Colonoscopy is a procedure in which a doctor uses a colonoscope or scope, to look inside the patient’s rectum and colon. Colonoscopy can reveal irritated and swollen tissue, ulcers, polyps, and cancer.
How is virtual colonoscopy different from colonoscopy?
Virtual colonoscopy and colonoscopy are different in several ways:
- Virtual colonoscopy is an x-ray test which takes very less time, and the patient doesn’t need anesthesia.
- Doing virtual colonoscopy, the doctor doesn’t view the entire length of the patient’s colon.
- Virtual colonoscopy may not find certain polyps as easily as a colonoscopy can.
- Doctors cannot remove polyps or treat specific other problems during a virtual colonoscopy.
- The patient’s health insurance coverage may be different for the two procedures.
Why do doctors use colonoscopy?
A colonoscopy can help a doctor find the cause of symptoms, such as
- bleeding from the patient’s anus
- changes in the patient’s bowel activity, such as diarrhoea
- pain in the patient’s abdomen
- unexplained weight loss
Doctors also use colonoscopy as a screening tool for colon polyps and cancer. Screening is testing for diseases when the patient is having no symptoms. Screening may find diseases at an early stage when a doctor has a better chance of curing the disease.
How do doctors perform a colonoscopy?
A doctor performs a colonoscopy in a hospital or an outpatient center. A colonoscopy usually takes 30 to 60 minutes.
A healthcare professional will place an intravenous (IV) needle in a vein in the patient’s arm or hand to give him sedatives, anesthesia, or pain medicine, so the patient won’t be aware or feel pain during the procedure. The healthcare staff will check the patient’s vital signs and keep him as comfortable as possible.
For Colonoscopy, the patient is made to lie on a table while the doctor inserts a colonoscope through the patient’s anus and into his rectum and colon. The scope inflates the patient’s large intestine with air for a better view. The camera sends a video image to a monitor, allowing the doctor to examine the patient’s large intestine.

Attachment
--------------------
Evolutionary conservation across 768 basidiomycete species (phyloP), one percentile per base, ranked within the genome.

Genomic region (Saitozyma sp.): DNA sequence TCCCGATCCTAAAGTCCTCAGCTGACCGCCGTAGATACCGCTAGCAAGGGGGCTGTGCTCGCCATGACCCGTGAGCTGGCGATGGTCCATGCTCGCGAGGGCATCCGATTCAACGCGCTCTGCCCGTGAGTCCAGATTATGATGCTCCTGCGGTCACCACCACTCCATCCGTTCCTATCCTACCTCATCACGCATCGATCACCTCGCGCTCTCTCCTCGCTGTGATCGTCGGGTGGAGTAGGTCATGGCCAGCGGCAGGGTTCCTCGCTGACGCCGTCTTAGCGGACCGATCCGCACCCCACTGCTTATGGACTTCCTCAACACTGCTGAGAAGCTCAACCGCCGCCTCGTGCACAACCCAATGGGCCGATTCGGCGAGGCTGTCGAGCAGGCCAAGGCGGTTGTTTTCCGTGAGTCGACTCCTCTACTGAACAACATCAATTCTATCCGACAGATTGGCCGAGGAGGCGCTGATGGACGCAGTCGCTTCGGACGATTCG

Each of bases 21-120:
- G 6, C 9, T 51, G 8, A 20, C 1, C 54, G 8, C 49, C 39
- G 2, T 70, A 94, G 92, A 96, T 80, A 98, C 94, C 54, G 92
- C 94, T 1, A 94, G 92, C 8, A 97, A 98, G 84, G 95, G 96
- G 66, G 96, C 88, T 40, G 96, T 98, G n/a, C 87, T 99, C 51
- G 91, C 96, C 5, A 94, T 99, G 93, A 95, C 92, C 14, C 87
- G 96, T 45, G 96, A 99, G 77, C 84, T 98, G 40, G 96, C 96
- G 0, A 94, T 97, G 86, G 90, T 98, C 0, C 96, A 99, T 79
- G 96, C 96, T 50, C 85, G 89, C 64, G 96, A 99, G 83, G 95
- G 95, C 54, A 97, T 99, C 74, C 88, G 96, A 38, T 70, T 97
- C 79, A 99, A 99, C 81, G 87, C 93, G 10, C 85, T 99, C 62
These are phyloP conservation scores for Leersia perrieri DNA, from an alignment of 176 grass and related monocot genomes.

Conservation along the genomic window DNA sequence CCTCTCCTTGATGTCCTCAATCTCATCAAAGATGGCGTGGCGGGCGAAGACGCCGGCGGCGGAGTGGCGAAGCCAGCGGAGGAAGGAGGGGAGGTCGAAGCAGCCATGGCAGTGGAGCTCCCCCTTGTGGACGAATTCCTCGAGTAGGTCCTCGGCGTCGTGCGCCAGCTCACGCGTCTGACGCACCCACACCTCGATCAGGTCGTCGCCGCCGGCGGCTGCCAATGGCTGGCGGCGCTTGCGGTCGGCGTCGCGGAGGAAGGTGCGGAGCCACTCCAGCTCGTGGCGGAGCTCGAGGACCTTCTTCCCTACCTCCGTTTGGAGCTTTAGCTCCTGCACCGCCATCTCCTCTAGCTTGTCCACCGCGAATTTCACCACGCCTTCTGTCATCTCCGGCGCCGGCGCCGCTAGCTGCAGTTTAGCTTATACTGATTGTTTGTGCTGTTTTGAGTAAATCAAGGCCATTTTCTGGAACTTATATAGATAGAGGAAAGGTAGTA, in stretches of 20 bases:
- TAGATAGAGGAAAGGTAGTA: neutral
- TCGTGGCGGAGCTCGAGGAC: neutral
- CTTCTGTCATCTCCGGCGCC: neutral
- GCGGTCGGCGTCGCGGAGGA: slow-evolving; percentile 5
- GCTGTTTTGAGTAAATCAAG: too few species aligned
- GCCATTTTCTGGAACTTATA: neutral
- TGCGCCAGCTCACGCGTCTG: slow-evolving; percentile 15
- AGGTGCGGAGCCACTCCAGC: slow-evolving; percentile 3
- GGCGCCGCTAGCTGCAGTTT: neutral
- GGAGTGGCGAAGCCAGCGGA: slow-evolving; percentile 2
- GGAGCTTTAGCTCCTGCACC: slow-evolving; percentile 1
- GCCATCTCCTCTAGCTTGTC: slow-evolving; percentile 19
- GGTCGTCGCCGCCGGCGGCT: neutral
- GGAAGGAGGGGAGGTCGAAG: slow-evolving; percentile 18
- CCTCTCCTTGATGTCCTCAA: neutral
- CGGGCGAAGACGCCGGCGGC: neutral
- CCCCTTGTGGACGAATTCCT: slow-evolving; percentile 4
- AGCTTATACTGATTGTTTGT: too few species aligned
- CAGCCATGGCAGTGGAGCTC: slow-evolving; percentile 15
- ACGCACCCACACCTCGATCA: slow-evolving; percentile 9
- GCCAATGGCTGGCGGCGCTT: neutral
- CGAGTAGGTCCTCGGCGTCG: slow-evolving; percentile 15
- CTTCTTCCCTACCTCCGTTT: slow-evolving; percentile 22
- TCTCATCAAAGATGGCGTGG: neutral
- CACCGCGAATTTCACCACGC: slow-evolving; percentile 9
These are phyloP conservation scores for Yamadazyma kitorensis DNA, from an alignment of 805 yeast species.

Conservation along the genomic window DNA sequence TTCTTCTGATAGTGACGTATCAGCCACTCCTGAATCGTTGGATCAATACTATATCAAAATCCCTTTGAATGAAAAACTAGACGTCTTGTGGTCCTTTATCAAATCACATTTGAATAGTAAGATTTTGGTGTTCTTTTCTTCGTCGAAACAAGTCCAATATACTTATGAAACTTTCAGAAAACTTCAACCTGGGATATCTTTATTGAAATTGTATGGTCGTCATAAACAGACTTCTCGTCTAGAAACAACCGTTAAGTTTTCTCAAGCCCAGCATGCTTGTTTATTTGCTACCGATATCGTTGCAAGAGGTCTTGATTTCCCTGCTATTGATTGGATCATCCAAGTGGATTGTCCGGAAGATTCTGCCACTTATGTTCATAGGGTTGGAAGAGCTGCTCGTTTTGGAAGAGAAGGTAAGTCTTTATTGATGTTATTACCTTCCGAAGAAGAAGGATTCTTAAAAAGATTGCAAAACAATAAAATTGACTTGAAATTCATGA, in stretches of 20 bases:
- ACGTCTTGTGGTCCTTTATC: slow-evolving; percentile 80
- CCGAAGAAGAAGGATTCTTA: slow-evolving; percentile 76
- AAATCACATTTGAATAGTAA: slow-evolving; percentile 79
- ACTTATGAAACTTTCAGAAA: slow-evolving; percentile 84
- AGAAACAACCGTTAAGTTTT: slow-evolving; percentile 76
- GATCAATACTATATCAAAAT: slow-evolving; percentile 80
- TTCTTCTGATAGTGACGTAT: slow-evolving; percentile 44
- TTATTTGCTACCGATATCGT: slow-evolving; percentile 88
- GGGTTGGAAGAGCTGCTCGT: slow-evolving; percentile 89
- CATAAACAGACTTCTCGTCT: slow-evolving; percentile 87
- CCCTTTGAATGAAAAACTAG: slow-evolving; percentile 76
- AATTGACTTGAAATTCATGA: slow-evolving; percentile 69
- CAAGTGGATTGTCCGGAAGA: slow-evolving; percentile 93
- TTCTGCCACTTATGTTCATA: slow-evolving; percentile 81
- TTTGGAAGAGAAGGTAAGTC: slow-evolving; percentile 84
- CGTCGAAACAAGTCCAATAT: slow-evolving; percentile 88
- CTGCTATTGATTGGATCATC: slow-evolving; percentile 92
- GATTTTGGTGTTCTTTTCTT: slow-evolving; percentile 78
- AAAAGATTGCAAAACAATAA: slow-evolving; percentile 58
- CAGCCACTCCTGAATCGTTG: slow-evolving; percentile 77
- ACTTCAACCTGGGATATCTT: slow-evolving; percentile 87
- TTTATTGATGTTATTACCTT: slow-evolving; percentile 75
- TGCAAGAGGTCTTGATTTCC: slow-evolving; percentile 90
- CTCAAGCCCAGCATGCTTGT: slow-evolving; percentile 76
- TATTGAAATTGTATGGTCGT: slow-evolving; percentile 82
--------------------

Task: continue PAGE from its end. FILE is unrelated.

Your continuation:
The doctor may move the patient several times on the table to adjust the scope for better viewing. Once the scope reaches the opening to the patient’s small intestine, the doctor slowly removes the scope and examines the lining of the patient’s large intestine again.
During the procedure, the doctor may remove polyps and will send them to a lab for testing. The patient will not feel the polyp removal. Colon polyps are most common in adults and are harmless in most cases. However, most of the colon cancer begins as a polyp, so removing polyps early helps to prevent cancer.
What are the risks of colonoscopy?
The risks of colonoscopy include:
- perforation of the colon
- a reaction to the sedative, including breathing or heart problems
- severe pain in the patient's abdomen
- death, although this risk is rare
A study of screening colonoscopies found roughly 4 to 8 serious complications for every 10,000 procedures.
The most common complications from colonoscopy are bleeding and perforation. Most instances of bleeding occur in patients who have their polyps removed. The doctor can treat bleeding that happens during the colonoscopy right away.
The patient should have delayed bleeding up to 2 weeks after the procedure. The physician can easily cure and treat delayed bleeding with a repeat colonoscopy. The physician may need to treat perforation with surgery.
Which are the different tests that have to be performed before Colonoscopy?
Some of the different tests that have to be performed before Colonoscopy:
- CT Scan